First you have to reduce the noise using the Noise Reduction Filter as above.


Then go Image- Calculations


Using calculations creates a new alpha channel that is a blend of the red and green channels, using the Pin Light Blending mode using the settings above.


Using this alpha channel (you can find out more about channels here) you can make a selection of it using the dashed circle at the bottom of the channels palette or you can just use ctrl/cmd and click on the channel.  Create a new layer mask and the selection will be copied into the mask.


With the layer mask selected, next go Filter-Stylize-Find Edges and then still with the layer mask selected Image – Adjustments -Curves to lighten the mask. The idea is that the darker shades of grey will hide the Filter adjustment while the lighter shades of grey will allow the filter to show through.


Comparison between the original image (left) and the final edit (right).

The sharpness in the right half of the image automatically pops when compared to the original image. Also the noise in the sky sticks out more as well. The sky is more natural looking after the edit though.


In the Sukiennice image the method still didn’t show that much difference except that the letters on the window seemed more defined, but not much.

It could be said that this is the prescribed method in Photoshop as it is in the filter menu. I find the problem with the filter is that it is still too generic even with the advanced mode you still lose a lot of sharpness.  Creating the layer mask can help preserve the details in the image but it doesn’t matter if you have still not reduced the noise enough.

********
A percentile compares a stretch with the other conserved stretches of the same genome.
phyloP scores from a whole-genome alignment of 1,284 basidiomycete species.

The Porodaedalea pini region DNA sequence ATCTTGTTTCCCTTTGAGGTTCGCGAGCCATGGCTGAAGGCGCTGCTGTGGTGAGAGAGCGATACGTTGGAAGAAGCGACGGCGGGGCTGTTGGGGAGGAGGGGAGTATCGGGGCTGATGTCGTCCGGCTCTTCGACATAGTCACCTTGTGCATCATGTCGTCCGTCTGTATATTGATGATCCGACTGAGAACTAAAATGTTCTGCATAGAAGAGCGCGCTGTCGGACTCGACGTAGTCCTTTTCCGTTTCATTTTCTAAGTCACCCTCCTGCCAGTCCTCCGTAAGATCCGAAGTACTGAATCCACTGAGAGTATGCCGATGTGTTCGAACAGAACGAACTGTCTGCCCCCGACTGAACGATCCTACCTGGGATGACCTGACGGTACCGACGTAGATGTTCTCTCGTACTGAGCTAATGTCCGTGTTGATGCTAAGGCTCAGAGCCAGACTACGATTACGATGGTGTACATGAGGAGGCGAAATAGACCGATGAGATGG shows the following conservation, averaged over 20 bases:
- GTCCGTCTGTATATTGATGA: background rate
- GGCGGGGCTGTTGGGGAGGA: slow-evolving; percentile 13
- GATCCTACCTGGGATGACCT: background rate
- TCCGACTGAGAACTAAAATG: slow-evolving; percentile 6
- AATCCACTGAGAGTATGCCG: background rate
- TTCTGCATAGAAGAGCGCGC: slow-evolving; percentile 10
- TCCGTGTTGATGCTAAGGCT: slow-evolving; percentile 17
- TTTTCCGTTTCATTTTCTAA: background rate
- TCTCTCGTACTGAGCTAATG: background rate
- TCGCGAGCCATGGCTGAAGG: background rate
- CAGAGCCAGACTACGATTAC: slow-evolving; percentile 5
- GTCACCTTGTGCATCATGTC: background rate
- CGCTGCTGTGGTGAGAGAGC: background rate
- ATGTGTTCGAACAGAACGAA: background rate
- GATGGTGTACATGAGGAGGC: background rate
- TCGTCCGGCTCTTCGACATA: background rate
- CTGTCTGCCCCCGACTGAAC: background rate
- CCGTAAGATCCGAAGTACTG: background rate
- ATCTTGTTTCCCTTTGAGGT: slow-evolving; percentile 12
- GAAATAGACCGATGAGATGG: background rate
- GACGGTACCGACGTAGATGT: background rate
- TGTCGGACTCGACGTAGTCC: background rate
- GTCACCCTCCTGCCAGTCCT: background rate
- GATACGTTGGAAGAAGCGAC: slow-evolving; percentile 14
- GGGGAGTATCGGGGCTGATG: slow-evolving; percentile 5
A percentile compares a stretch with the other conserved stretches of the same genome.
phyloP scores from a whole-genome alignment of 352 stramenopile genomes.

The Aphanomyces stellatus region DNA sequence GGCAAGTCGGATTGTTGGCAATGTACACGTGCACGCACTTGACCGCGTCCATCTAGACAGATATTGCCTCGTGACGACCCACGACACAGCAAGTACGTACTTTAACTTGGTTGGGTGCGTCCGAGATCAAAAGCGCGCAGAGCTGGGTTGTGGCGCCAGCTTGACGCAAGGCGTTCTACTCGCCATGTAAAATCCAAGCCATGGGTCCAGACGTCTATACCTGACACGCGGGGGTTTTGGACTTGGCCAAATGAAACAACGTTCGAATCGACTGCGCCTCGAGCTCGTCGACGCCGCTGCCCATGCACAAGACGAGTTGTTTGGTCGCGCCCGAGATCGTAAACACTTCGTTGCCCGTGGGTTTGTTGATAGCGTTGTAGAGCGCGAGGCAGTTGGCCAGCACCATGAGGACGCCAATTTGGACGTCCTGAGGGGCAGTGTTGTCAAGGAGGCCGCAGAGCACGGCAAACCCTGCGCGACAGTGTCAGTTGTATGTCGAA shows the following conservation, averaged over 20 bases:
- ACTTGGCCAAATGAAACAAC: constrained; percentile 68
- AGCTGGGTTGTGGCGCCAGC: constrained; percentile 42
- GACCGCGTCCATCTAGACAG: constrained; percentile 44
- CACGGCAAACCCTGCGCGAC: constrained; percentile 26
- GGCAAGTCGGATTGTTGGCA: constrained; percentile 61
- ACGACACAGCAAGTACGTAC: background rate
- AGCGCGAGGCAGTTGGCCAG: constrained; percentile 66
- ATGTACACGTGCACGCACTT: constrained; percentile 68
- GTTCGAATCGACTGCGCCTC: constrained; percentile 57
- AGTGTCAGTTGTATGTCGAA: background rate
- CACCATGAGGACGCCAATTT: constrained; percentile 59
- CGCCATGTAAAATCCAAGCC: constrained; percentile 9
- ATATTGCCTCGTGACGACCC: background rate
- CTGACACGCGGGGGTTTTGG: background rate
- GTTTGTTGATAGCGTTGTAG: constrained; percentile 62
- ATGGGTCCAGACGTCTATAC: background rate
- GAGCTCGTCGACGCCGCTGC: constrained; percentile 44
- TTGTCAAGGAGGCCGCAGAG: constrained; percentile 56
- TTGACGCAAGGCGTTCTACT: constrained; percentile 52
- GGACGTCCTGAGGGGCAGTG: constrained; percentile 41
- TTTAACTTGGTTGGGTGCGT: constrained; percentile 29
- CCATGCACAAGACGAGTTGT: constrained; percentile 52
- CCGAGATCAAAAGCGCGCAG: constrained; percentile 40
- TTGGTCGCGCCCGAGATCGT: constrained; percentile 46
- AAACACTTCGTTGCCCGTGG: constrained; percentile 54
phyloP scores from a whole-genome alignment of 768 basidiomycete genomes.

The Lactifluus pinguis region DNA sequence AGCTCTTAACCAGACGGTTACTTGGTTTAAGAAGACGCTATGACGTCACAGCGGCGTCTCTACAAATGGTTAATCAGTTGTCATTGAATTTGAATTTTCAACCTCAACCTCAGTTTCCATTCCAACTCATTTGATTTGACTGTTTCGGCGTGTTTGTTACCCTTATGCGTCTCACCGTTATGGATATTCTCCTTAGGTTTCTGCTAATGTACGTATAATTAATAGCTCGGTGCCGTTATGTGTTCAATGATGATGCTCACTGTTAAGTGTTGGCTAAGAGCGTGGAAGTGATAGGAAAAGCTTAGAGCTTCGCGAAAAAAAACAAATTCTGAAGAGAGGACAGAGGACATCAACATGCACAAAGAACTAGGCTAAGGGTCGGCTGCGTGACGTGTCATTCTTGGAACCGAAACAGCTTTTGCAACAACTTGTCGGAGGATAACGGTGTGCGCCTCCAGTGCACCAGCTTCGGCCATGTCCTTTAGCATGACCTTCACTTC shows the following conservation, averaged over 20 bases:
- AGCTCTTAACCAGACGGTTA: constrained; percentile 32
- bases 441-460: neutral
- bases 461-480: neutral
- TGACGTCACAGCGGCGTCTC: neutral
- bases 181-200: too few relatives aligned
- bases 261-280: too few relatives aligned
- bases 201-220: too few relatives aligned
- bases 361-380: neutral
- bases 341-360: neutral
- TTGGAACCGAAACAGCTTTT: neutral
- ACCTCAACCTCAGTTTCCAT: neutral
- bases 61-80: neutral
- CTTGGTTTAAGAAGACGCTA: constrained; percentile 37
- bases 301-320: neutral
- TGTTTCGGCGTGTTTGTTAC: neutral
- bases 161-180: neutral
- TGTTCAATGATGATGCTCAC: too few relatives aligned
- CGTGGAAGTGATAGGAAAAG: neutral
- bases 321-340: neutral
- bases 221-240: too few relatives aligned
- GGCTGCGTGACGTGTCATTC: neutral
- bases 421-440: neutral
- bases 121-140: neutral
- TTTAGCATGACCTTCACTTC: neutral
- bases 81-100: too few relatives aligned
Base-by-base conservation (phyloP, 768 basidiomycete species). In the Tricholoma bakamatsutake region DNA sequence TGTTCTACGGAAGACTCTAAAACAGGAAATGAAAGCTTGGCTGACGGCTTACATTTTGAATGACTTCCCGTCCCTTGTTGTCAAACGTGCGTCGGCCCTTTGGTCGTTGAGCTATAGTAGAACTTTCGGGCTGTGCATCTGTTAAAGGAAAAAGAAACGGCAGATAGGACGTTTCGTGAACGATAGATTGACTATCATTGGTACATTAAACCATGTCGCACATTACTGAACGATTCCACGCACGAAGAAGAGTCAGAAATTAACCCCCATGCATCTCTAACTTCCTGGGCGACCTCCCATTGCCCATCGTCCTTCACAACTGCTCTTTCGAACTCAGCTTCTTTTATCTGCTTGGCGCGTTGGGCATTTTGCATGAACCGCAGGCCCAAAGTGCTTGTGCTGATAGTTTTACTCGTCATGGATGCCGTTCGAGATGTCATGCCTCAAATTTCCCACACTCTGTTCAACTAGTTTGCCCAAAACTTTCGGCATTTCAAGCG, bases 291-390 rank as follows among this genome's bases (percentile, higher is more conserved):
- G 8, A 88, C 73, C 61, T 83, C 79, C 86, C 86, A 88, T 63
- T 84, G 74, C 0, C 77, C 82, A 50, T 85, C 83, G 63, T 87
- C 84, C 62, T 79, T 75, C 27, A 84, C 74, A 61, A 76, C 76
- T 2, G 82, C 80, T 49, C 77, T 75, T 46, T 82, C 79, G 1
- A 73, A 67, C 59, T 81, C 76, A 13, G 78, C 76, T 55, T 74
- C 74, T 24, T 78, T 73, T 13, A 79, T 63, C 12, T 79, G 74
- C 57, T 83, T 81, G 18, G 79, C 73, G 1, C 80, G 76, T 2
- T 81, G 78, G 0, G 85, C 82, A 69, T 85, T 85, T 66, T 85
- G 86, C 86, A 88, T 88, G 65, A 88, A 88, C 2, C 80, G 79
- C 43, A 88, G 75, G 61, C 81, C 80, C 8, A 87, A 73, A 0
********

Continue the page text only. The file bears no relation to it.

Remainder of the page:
Tomorrow I will look at using channels and the surface blur filter to reduce noise.

If you have any comments or any thoughts of your own about the reduce noise filter. Feel free to use the comment box below.

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6 thoughts on “Turning the Noise Down; Reduce Noise Filter

  1. Interesting to see the effect of he additional step. I do my NR in Lightroom and I guess it’s basically similar but lacks the extra step. I do though use the sharpness sliders and using them in grayscale mode helps filter out the distraction of colour. I’m intrigued to see the next option for NR.

    • Lightroom’s noise reduction is a lot better IMHO just like Adobe Camera Raw. I feel I have been quite harsh about this filter I don’t believe it is meant to be the only NR process, in a work flow, maybe additional to ACR or Lightroom’s. On the other hand Photoshop does need a good noise reduction software because camera manufacturers are raising the ISO all the time.
      I have two over NR techniques that i will post over the next two days then I’ll round then up at the end of the week.

  2. hmmm…yes, I see noise in my photos…Photoscape has a NR but is is a simple slider and while I do see a difference on some photos…I’m not in a position to purchase Photoshop at the moment so I think I should be paying more attention to the ISO to try to prevent…correct?

    • Yes you the Idea right about preventing noise in the camera. The lower the ISO less noise is created by the camera but also longer exposures can also create noise. I normally shoot at 80-100 ISO but this is not a rule just my preferred settings. yesterday in a church i shot at 400 ISO because i could not use a flash or a tripod. There are times when you must use higher ISO settings and then you must work with it.